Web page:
Sink the Scaramouche!

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Over at MSNBC, Howard Mortman torpedoes the gas-guzzling-on-the-high-seas antics of the people's candidate, John F. Kerry, who has said, "When gas hits $2 a gallon, we just don't pay for it at the pump. We pay for it in our towns and our schools and our grocery stores." What's more, writes Mortman, Kerry "is a strong advocate of energy independence and raising the corporate average fuel economy standards (CAF?) for cars."

It's fun to learn, then, that Kerry runs around in a 42-foot speedboat called the "Scaramouche." The nautical mileage on that baby? Probably less than 1 mpg, which does little to reduce our "dangerous" dependency on foreign oil.

The Scaramouche story not only comes close to turning an Onion parody ("KERRY MAKES WHISTLE-STOP TOUR FROM DECK OF YACHT") into reality, it jibes almost perfectly with stories about George H.W. Bush from 14 years ago:

In August 1990, during America?s other major deployment to the Persian Gulf, then-President Bush asked Americans to conserve energy. Midway through his 25-day vacation in Maine, a reporter asked President Bush if conserving energy included Fidelity, his recreational speedboat. Bush answered by urging Americans to keep their vacation plans, saying, "I'm going to keep using my boat, and I hope the rest of America will prudently recreate. "

Whole thing here.

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  1. Pete, you're right about the competition. I think another reason is a phenomenon my friends and I have noticed: as gas prices rise, more people seek out the lower price stations. So when gas is $1.40 at the cheap station off the main drag and $1.48 at the Texaco on the highway, people will still go to the Texaco cause it's more convenient. Raise those prices to $2.04 and $2.12 respectively, and the pump usage at the cheap station goes up, while the Texaco goes down, even though it's a smaller percentage savings at that point, and the convenience cost is still exactly the same.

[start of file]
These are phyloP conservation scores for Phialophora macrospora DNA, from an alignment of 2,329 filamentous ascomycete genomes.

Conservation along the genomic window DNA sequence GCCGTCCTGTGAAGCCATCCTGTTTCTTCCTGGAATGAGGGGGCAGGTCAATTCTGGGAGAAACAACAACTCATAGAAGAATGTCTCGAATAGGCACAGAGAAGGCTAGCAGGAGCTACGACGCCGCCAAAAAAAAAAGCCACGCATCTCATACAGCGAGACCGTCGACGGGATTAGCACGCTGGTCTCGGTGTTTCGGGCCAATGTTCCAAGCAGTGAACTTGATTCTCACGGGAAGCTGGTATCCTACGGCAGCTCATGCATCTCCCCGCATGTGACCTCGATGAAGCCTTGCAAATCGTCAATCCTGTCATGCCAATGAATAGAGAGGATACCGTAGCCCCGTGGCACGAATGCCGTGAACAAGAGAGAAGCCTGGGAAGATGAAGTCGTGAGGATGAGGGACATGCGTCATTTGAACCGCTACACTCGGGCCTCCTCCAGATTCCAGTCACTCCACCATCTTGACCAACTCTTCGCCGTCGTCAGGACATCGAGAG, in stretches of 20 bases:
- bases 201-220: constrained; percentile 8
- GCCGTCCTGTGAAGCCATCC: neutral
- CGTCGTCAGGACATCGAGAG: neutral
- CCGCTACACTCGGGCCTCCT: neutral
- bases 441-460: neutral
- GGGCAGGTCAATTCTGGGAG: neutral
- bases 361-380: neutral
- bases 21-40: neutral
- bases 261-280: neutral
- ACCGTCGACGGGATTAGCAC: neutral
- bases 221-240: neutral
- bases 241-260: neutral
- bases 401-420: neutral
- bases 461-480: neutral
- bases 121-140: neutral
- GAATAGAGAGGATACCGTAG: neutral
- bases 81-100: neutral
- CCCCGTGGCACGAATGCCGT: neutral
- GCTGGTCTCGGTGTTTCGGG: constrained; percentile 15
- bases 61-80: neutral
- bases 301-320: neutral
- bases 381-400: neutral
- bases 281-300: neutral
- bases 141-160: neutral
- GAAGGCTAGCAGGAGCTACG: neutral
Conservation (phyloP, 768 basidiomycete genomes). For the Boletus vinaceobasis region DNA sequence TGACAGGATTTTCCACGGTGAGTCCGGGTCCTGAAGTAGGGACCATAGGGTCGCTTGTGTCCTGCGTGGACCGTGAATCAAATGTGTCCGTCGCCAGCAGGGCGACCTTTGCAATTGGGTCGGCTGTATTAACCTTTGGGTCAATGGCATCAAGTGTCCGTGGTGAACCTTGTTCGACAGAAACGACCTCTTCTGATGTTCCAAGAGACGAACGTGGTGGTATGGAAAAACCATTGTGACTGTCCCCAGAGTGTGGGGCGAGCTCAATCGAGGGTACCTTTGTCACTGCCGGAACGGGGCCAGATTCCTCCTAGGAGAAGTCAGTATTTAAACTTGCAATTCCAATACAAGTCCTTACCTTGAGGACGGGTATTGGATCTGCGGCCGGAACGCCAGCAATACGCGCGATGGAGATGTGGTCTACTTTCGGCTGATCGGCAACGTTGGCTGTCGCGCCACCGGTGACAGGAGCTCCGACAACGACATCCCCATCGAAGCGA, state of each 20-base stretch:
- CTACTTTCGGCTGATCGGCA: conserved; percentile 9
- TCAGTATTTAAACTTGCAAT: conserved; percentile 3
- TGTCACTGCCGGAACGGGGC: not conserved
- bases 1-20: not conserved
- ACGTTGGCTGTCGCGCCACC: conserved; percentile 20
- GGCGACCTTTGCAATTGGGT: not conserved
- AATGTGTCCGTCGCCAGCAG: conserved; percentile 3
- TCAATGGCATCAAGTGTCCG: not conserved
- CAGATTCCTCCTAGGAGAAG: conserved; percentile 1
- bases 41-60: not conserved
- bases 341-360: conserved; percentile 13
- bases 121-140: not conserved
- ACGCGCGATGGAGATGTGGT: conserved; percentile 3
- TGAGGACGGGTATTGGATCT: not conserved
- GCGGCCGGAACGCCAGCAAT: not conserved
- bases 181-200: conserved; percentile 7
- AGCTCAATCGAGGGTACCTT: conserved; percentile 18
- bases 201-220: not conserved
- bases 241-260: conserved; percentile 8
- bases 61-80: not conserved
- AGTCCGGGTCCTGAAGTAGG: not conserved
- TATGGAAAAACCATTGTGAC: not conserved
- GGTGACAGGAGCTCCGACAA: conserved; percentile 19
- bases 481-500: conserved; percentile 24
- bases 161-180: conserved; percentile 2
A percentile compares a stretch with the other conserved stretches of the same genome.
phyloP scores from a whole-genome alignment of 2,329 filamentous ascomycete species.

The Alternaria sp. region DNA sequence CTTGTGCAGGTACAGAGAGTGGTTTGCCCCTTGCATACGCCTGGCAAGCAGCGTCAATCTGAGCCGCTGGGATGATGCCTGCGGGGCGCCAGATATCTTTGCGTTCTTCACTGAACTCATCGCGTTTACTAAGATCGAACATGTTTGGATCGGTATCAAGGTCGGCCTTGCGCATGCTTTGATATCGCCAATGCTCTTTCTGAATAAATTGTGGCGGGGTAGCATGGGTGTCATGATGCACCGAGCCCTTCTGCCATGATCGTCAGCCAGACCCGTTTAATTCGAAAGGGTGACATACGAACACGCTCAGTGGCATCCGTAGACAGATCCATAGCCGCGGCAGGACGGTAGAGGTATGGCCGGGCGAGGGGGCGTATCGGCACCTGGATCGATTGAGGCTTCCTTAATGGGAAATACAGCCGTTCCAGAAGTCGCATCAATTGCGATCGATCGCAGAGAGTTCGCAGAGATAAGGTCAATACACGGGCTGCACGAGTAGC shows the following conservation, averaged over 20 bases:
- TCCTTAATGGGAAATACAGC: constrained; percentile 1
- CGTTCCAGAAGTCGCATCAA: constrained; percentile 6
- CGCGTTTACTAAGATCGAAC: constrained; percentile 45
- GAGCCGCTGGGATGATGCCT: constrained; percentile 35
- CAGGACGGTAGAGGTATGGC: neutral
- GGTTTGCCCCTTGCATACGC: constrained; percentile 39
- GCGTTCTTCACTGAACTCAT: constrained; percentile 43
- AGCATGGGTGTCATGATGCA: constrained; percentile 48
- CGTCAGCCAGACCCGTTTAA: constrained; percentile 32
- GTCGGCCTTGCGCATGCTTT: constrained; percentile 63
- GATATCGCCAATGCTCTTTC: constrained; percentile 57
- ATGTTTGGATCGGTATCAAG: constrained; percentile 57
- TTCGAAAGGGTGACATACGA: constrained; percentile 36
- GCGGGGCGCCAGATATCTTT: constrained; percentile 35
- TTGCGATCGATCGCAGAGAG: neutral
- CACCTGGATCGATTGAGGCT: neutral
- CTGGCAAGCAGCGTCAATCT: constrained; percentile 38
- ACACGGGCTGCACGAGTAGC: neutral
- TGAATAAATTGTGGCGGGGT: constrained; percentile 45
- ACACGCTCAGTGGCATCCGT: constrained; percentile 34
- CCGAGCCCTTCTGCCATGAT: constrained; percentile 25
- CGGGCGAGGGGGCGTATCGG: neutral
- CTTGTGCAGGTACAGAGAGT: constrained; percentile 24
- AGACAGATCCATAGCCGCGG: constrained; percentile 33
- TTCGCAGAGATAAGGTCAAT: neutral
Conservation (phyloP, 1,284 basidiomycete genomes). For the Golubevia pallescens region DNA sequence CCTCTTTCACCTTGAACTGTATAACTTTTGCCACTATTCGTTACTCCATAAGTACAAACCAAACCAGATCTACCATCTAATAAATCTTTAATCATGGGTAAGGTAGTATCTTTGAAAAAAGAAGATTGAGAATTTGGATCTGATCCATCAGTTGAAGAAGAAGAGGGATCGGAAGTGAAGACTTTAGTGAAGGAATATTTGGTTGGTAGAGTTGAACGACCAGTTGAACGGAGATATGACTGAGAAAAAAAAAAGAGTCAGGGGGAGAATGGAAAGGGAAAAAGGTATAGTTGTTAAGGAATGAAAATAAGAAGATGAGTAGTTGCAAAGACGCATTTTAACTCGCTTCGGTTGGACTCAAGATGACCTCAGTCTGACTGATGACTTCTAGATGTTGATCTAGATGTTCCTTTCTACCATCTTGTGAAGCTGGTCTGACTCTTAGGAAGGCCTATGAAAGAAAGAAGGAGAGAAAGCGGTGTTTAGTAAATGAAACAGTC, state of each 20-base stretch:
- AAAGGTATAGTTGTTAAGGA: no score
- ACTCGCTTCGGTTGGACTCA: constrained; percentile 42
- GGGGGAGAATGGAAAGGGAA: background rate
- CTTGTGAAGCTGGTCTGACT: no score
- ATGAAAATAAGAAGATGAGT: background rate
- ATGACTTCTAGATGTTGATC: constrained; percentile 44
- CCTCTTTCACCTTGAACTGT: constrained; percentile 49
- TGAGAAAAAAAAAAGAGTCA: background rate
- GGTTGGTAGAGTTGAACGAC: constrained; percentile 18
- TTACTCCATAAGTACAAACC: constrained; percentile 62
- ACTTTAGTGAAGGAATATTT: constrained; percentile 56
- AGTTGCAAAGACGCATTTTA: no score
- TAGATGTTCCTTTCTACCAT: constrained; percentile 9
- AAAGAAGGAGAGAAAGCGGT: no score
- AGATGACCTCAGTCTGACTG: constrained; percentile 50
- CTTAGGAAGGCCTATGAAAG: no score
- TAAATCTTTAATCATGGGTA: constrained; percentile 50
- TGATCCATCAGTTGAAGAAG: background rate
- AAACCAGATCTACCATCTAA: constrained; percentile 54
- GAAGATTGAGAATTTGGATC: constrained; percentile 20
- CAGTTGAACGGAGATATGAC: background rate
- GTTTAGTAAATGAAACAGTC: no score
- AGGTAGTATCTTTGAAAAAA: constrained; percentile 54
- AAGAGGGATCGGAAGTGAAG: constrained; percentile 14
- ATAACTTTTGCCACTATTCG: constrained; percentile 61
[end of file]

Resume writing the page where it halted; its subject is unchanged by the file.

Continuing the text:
2. Highway and Pete,
    The big reason gas station owners are losing money is their primary source of income isn't gas, but rather overpriced snack items in the store. If you're spending 35 bucks at the pump, that $1.35 soda doesn't look as thirst quenching as it did before. They'll still get the same amount of total revenue, it's just that more of it goes to cover the cost of gas.

  3. Why is a New England Brahmin who looks and acts the part measurably more objectionable than a New England Brahmin who pretends to be a rootin'-tootin' cowboy?

    George Bush was born in 1946. In 1948, his family moved to Texas, and he's lived there ever since. He married a Texan, he lives on a ranch in Texas, he's run (and worked for) a wide variety of Texas businesses. His only personal connections to New England are (a) he lived there until he was about two years old and (b) he went to school there.

    Calling Bush a "New England Brahmin" is silly. He's not a "rootin'-tootin' cowboy" (whatever the heck THAT is) and doesn't pretend to be, but he's most definitely a Texan. His *dad* is the one with the phony Texas credentials. 🙂

  4. Dan points out the truth. Although Coloradoans can assure you that being a Texan is on the wrong side of being a son-of-a-bitch.

  5. Yet another illustration of the cold hard fact that, while politicians supposedly know what's best for everyone else, they seem unwilling to submit themselves to that very same mob-rule tyranny.